LINGUIST List 32.436

Thu Feb 04 2021

Calls: Psycholinguistics, Semantics, Lexicography, Cognitive Science / Frontiers in Artificial Intelligence (Jrnl)

Editor for this issue: Sarah Robinson <srobinsonlinguistlist.org>



Date: 04-Feb-2021
From: Michael Zock <michael.zocklis-lab.fr>
Subject: Psycholinguistics, Semantics, Lexicography, Cognitive Science / Frontiers in Artificial Intelligence (Jrnl)
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Full Title: Frontiers in Artificial Intelligence


Linguistic Field(s): Cognitive Science; Lexicography; Psycholinguistics; Semantics

Call Deadline: 28-Feb-2021

Frontiers in Artificial Intelligence and the Guest Editors Michael Zock, Simon De Deyne, Massimo Stella and Vito Pirrelli
are curating an Article Collection entitled:
''The Mental Lexicon, Blueprint of the Dictionaries of Tomorrow: Cognitive Aspects of the Lexicon''.

We welcome your papers to our peer-reviewed Article Collection. Papers can be original research, reviews, or perspectives, among other article types.

Submission Deadlines:
28 February 2021 Abstract
30 June 2021 Manuscript

This call has been trimmed, to read the full call, or for more information visit:
https://www.frontiersin.org/research-topics/17890/the-mental-lexicon-blueprint-of-the-dictionaries-of-tomorrow-cognitive-aspects-of-the-lexicon

The goal of this Research Topic is devoted to two different issues in terms of scope:
Take a look at the lexicon from a cognitive point of view. This is a broad view, taken at CogALex (https://sites.google.com/view/cogalex-2020/home) a workshop devoted to the Cognitive Aspects of the Lexicon;
Consider a more specific view, namely, the development of an ecosystem to support word-finding (word access at the moment of speaking or writing)

This being so, we welcome articles addressing the problems raised in the CogALex workshop series as well as the following points:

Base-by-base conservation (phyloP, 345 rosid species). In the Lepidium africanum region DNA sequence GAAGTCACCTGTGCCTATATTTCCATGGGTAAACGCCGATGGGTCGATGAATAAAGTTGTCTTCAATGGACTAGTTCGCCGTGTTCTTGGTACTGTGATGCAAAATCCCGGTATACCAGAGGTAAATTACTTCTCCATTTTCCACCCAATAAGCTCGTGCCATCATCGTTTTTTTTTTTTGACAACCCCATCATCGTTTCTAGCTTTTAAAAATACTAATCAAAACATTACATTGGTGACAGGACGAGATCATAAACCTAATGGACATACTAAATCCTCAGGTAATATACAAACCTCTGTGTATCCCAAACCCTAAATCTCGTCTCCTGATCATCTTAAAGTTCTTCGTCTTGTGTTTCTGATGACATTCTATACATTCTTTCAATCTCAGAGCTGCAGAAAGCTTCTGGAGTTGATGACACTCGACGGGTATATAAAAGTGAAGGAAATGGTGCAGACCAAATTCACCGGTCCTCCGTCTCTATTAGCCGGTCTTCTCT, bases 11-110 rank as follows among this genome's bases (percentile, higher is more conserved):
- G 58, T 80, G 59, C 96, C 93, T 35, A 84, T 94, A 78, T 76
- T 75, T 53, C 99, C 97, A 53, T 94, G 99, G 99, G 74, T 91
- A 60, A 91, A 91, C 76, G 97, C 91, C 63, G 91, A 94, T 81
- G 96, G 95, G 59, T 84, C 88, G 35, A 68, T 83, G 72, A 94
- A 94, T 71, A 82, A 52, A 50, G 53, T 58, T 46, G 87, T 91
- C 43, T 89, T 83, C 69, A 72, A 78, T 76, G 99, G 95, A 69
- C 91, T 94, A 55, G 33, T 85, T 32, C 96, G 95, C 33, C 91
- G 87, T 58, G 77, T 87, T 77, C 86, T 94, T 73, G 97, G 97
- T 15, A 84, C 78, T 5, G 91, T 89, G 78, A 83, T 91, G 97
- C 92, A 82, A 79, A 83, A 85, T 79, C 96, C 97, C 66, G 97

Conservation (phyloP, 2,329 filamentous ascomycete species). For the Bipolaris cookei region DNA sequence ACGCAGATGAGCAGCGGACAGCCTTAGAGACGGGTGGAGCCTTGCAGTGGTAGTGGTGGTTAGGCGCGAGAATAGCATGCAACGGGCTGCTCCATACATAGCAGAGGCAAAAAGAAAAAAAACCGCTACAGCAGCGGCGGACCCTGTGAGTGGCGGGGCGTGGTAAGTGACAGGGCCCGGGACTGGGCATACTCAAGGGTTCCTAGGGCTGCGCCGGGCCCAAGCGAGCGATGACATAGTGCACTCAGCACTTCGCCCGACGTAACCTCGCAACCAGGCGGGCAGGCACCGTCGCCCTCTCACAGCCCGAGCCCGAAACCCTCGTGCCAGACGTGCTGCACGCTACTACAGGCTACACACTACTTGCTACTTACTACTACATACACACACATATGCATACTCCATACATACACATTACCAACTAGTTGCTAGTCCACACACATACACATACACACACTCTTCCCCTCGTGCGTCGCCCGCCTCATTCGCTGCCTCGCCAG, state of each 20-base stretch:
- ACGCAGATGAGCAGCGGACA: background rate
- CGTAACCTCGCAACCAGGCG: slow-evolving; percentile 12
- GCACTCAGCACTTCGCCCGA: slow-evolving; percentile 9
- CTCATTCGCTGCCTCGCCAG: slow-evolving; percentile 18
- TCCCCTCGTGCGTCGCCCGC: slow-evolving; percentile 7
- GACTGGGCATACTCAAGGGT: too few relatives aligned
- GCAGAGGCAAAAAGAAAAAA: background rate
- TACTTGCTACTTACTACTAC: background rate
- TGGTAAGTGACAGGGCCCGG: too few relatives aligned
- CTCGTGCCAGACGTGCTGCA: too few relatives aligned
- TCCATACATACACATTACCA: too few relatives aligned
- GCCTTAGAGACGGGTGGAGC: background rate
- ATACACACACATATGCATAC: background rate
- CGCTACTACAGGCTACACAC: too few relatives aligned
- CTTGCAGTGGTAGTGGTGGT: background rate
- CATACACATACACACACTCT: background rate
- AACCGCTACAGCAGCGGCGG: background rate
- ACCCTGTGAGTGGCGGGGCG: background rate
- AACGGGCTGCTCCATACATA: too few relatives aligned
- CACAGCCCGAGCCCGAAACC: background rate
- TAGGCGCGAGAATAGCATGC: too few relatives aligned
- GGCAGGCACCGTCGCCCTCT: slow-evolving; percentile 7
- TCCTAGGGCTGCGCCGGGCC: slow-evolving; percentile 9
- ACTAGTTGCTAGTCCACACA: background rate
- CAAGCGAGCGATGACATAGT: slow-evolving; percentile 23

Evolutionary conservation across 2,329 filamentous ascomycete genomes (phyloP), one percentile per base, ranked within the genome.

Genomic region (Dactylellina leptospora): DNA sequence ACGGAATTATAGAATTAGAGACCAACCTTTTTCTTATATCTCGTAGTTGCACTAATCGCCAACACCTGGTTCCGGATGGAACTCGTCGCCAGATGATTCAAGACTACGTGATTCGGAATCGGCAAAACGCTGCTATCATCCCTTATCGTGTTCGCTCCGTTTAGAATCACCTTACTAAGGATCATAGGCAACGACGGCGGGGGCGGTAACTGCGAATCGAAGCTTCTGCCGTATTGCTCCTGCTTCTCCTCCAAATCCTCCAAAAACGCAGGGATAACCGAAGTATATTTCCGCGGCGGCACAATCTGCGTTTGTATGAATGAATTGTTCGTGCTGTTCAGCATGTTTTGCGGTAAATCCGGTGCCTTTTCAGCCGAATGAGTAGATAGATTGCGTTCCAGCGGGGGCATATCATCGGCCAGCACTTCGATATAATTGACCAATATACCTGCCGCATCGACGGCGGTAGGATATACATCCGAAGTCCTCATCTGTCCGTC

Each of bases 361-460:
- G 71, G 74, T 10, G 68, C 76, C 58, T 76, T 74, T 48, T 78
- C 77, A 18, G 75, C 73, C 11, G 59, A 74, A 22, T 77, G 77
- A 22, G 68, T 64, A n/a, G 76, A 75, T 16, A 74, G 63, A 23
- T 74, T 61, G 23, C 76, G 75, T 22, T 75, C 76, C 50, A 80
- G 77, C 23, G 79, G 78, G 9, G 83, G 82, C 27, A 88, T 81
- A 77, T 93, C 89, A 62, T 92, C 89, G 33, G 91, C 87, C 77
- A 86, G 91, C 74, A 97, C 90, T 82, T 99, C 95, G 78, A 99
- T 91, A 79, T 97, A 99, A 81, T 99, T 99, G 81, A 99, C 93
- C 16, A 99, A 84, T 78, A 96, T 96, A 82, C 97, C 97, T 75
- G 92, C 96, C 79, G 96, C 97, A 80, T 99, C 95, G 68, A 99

- Given our goal, and to be fruitful for our discussion, what shall we put behind the term 'mental lexicon'?
- How can we reconcile the fact that words are decomposed, hence subsymbolic, in the human brain, while humans can only provide and interpret symbolic information, which is why we have words in the lexicon?
- How to build a representative map of the mental lexicon for a given user group?
- Which corpora (knowledge graphs, BabelNet, ConceptNet) and which combinations have the best potential to yield a representative encyclopedic lexicon?
- How to achieve the right mix between encyclopedic and (collective) episodic knowledge?
- How to 'dynamize' the lexicon? The weight of the links between words is not frozen. During communication, our focus shifts all the time. Likewise, any event (news) may have an impact on the evocation potential of a given word.
- Which lexical resources are relevant to support word finding? What layers of Levelt's lexical access model are relevant, and to what extent do they need to be worked out? While we have a good understanding of the time course of lexical access, we still do lack details concerning the components at the various levels. For example, what are the specificities at the conceptual level? Which features typically get activated to evoke concepts like 'justice', 'nationality', 'panda'?
- How to combine existing lexical resources to allow for their joined usage?

In sum, in this Research Topic, we welcome papers devoted to the mental lexicon, its electronic emulation in the form of an electronic resource likely to support humans in wordfinding (word access), and other cognitive aspects of the lexicon. Both theoretical/conceptual and empirical contributions are welcome.

In order to be practical, we suggest to send us by the 28th of February 2021 an abstract, so that we can tell you whether it complies with the goals of this specific issue. The fully written document is expected by 30 June 2021.



Page Updated: 04-Feb-2021